Additional studies since the 2006 TEC Special Report also repeat the findings that a longer period of monitoring increases the proportion of positive tests. Scarpulla et al. attempted 96-hour monitoring in 83 patients. (7) Monitoring for the full 96 hours was successful in 41% of patients. In these patients, the proportion showing some degree of pathologic acid exposure increased as the time of monitoring increased. Garrean et al. studied the use of 96-hour pH testing where during the first 2 days of monitoring, the patients were off therapy, and during the second 2 days, the patients were prescribed PPIs. (8) As expected, during the second 2 days, fewer patients showed reflux symptoms. It is difficult to determine from the analysis of data how such a testing protocol improves the diagnosis of GERD. Grigolon et al. showed that in 51 patients receiving prolonged monitoring, the 96-hour test reduced the number of indeterminate tests from 11 to 5. (9) In this particular study, comparison of outcomes of patients receiving wireless monitoring and a matched control group of patients receiving traditional catheter monitoring showed similar outcome and satisfaction.

Impedance-pH testing

Evidence supporting the use of impedance-pH testing suffers from similar issues as the evaluation of wireless pH testing; lack of a reference standard and lack of evidence showing improved patient outcomes. Many studies use the argument that an increase in positive tests, or diagnostic yield as it is called, by itself is evidence that supports the use of the test. However, the increase in positive tests, if it is reflective of a potentially increased sensitivity, may be accompanied by a decrease in specificity. The net effect on patient management and patient outcomes is not certain.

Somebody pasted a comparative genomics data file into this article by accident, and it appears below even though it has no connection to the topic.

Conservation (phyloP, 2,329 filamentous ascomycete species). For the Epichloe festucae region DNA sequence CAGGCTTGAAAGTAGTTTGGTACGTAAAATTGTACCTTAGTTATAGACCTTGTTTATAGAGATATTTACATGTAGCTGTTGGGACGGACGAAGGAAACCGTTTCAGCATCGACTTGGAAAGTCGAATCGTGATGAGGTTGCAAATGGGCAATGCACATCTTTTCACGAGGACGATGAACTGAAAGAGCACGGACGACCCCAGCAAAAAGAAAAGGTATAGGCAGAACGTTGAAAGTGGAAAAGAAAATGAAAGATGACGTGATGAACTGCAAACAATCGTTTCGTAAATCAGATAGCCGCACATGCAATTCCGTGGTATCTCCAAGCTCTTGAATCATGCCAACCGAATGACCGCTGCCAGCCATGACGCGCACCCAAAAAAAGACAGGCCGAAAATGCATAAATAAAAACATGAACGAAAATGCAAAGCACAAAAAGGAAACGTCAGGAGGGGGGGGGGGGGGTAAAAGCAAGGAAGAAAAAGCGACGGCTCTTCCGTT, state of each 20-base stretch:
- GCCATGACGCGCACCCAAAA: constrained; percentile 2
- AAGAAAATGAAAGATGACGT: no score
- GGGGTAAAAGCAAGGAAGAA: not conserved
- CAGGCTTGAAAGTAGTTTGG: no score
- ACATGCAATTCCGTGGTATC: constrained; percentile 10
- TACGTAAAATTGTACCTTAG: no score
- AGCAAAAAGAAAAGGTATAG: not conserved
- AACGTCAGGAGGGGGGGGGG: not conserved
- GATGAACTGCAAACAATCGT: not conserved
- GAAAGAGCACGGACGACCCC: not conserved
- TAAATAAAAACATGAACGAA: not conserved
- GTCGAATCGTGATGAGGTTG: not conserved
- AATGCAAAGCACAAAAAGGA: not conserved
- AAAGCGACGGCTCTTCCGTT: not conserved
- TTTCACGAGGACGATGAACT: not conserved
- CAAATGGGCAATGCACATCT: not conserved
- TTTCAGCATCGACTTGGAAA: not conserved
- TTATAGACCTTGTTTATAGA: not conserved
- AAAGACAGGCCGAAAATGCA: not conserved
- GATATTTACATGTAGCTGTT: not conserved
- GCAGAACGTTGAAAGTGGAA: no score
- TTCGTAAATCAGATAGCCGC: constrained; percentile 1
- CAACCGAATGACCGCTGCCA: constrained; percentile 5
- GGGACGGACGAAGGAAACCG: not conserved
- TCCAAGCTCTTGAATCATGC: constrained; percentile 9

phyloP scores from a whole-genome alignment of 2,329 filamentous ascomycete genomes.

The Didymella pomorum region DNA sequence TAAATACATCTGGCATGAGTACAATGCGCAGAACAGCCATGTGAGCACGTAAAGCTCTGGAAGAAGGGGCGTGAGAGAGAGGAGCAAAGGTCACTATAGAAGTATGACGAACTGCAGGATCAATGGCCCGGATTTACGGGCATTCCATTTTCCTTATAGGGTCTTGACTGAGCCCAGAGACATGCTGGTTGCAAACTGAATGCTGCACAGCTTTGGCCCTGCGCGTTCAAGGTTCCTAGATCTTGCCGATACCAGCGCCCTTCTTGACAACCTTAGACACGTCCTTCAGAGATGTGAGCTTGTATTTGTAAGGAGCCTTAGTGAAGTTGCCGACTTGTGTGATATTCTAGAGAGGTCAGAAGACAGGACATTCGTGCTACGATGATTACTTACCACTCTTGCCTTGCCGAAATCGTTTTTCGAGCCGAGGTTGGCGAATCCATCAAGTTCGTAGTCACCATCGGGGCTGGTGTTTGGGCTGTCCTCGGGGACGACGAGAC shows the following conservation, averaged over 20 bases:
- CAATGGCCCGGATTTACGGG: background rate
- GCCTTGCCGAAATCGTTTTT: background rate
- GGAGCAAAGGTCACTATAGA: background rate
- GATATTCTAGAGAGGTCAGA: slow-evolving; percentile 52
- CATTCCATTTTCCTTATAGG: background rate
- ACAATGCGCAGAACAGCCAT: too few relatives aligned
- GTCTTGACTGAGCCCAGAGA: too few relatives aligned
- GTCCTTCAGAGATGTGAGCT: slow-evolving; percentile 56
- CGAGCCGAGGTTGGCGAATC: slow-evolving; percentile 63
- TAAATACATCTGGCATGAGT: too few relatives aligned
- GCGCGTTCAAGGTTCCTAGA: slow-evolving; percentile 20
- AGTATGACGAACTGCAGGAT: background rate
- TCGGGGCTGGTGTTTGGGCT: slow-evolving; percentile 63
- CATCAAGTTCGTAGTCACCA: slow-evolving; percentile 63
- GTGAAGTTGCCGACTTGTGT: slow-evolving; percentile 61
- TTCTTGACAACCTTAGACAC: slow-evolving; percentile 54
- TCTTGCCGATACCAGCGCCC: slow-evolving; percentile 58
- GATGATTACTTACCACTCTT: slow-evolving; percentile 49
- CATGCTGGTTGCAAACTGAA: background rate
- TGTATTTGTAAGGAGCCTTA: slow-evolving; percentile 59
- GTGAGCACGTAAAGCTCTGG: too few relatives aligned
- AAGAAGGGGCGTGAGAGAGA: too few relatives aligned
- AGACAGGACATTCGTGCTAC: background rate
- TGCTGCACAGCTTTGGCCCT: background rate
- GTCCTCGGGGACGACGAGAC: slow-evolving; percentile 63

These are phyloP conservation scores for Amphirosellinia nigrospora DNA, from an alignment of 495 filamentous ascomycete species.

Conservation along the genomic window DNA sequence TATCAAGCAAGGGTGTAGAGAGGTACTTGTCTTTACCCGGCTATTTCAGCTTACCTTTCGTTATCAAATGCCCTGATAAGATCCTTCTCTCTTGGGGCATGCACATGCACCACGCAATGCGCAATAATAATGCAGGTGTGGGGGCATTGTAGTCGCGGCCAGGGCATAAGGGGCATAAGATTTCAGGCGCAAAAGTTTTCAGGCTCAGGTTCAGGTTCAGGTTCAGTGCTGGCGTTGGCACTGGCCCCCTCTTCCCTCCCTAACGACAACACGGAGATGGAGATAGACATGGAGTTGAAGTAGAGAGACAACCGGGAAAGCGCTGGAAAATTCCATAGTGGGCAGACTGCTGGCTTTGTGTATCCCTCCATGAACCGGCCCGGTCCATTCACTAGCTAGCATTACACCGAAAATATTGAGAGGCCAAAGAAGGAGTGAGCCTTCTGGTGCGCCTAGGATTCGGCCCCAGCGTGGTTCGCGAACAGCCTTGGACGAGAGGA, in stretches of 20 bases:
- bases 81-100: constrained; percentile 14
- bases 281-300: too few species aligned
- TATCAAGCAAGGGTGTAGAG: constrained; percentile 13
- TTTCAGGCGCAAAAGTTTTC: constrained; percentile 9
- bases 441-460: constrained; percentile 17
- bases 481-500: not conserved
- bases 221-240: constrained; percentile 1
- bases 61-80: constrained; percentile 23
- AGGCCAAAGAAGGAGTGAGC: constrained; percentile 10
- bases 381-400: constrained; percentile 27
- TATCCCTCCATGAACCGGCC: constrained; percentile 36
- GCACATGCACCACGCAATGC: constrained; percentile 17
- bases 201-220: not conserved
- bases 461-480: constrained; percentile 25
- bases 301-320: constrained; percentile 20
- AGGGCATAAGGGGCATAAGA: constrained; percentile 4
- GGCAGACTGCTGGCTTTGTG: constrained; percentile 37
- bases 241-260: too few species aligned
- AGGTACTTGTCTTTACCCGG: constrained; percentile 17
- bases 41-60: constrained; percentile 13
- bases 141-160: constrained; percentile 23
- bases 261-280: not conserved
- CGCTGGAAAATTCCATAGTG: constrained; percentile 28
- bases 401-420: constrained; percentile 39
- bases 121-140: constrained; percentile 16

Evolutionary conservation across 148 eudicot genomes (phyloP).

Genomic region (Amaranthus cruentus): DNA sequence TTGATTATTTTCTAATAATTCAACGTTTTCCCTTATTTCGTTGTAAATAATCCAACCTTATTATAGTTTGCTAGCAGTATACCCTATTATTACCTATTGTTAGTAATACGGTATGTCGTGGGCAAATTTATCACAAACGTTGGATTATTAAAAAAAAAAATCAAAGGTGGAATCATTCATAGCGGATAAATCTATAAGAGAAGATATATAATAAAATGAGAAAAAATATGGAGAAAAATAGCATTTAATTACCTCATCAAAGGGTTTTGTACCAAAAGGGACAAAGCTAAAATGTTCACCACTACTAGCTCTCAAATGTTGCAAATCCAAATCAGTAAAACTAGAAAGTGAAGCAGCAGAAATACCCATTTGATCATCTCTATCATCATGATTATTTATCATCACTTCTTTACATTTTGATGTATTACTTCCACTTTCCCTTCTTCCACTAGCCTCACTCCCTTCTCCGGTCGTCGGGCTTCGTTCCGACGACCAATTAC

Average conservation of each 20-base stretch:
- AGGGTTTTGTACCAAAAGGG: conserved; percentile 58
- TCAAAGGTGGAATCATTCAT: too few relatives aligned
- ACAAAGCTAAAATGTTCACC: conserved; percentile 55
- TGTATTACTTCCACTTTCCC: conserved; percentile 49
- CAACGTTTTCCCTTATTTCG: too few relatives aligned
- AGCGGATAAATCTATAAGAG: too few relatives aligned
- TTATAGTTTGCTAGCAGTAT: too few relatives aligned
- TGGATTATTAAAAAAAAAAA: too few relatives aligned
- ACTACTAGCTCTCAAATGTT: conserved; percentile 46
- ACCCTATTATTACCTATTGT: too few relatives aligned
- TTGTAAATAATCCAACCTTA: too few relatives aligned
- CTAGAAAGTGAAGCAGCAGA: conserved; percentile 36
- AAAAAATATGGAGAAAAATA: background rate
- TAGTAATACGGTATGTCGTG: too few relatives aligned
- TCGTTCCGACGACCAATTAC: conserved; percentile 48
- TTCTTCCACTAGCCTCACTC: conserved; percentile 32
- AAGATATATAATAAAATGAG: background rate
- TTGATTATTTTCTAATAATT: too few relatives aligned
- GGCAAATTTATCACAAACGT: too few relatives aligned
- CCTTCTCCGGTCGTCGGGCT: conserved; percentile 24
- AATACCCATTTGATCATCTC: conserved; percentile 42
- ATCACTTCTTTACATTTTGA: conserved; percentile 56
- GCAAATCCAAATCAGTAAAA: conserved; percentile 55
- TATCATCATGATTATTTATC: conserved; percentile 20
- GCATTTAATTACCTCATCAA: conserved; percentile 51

Several studies have demonstrated a higher yield of positive tests when using impedance-pH testing and identifying reflux events that are non- or only weakly acidic (and thus would not be detected using pH testing alone). (10-12) Bajbouj et al. studied 41 patients with atypical GERD symptoms with numerous tests. (10) The test that produced the highest number of positive findings was impedance-pH testing. Bredenoord et al. did a similar study in 48 patients. (11) A higher proportion of subjects had positive tests when using impedance-pH data than when using pH data alone (77% vs. 67%, respectively). A study by Mainie et al. showed similar findings. (12)

Studies have examined the issue of performing impedance-pH testing while the patient is currently on acid suppression therapy. Vela et al. demonstrated that during acid suppressive therapy, the total number of reflux episodes is similar, but there are fewer episodes of acidic reflux. (13)

Although impedance-pH testing produces a higher number of positive tests, particularly when compared to traditional or wired pH testing in the setting of concurrent acid suppressive therapy, there is not sufficient evidence that these test results are more accurate, nor is there a clear link to improved patient outcomes when using impedance-pH testing compared to other methods of measuring pH. Thus, this testing is considered not medically necessary.